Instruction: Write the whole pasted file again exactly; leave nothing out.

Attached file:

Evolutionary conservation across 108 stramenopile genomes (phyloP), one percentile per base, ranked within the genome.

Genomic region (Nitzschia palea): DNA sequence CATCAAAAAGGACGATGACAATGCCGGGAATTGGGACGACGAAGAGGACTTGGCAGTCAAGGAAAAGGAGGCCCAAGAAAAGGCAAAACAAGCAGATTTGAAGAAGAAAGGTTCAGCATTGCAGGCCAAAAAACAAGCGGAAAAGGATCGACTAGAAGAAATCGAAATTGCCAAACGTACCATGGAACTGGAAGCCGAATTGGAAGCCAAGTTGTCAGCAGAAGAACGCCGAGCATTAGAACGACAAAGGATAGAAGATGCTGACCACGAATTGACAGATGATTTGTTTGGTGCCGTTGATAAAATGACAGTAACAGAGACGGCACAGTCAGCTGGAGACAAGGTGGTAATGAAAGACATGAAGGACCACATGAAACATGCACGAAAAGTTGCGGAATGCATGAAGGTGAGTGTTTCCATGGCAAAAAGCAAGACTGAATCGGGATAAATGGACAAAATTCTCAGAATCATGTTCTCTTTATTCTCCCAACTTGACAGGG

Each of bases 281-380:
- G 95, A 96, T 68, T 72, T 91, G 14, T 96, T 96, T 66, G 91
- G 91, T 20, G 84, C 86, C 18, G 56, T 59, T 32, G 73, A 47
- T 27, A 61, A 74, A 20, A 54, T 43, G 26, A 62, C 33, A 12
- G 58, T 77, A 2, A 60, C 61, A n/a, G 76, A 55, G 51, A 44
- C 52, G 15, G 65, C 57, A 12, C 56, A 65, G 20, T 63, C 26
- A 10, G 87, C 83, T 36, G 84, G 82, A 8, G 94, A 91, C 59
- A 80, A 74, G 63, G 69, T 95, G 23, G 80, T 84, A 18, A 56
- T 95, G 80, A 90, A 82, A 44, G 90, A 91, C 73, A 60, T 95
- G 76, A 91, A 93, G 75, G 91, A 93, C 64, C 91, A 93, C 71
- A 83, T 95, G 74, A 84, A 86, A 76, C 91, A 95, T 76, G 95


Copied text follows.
Evolutionary conservation across 108 stramenopile genomes (phyloP), one percentile per base, ranked within the genome.

Genomic region (Nitzschia palea): DNA sequence CATCAAAAAGGACGATGACAATGCCGGGAATTGGGACGACGAAGAGGACTTGGCAGTCAAGGAAAAGGAGGCCCAAGAAAAGGCAAAACAAGCAGATTTGAAGAAGAAAGGTTCAGCATTGCAGGCCAAAAAACAAGCGGAAAAGGATCGACTAGAAGAAATCGAAATTGCCAAACGTACCATGGAACTGGAAGCCGAATTGGAAGCCAAGTTGTCAGCAGAAGAACGCCGAGCATTAGAACGACAAAGGATAGAAGATGCTGACCACGAATTGACAGATGATTTGTTTGGTGCCGTTGATAAAATGACAGTAACAGAGACGGCACAGTCAGCTGGAGACAAGGTGGTAATGAAAGACATGAAGGACCACATGAAACATGCACGAAAAGTTGCGGAATGCATGAAGGTGAGTGTTTCCATGGCAAAAAGCAAGACTGAATCGGGATAAATGGACAAAATTCTCAGAATCATGTTCTCTTTATTCTCCCAACTTGACAGGG

Each of bases 281-380:
- G 95, A 96, T 68, T 72, T 91, G 14, T 96, T 96, T 66, G 91
- G 91, T 20, G 84, C 86, C 18, G 56, T 59, T 32, G 73, A 47
- T 27, A 61, A 74, A 20, A 54, T 43, G 26, A 62, C 33, A 12
- G 58, T 77, A 2, A 60, C 61, A n/a, G 76, A 55, G 51, A 44
- C 52, G 15, G 65, C 57, A 12, C 56, A 65, G 20, T 63, C 26
- A 10, G 87, C 83, T 36, G 84, G 82, A 8, G 94, A 91, C 59
- A 80, A 74, G 63, G 69, T 95, G 23, G 80, T 84, A 18, A 56
- T 95, G 80, A 90, A 82, A 44, G 90, A 91, C 73, A 60, T 95
- G 76, A 91, A 93, G 75, G 91, A 93, C 64, C 91, A 93, C 71
- A 83, T 95, G 74, A 84, A 86, A 76, C 91, A 95, T 76, G 95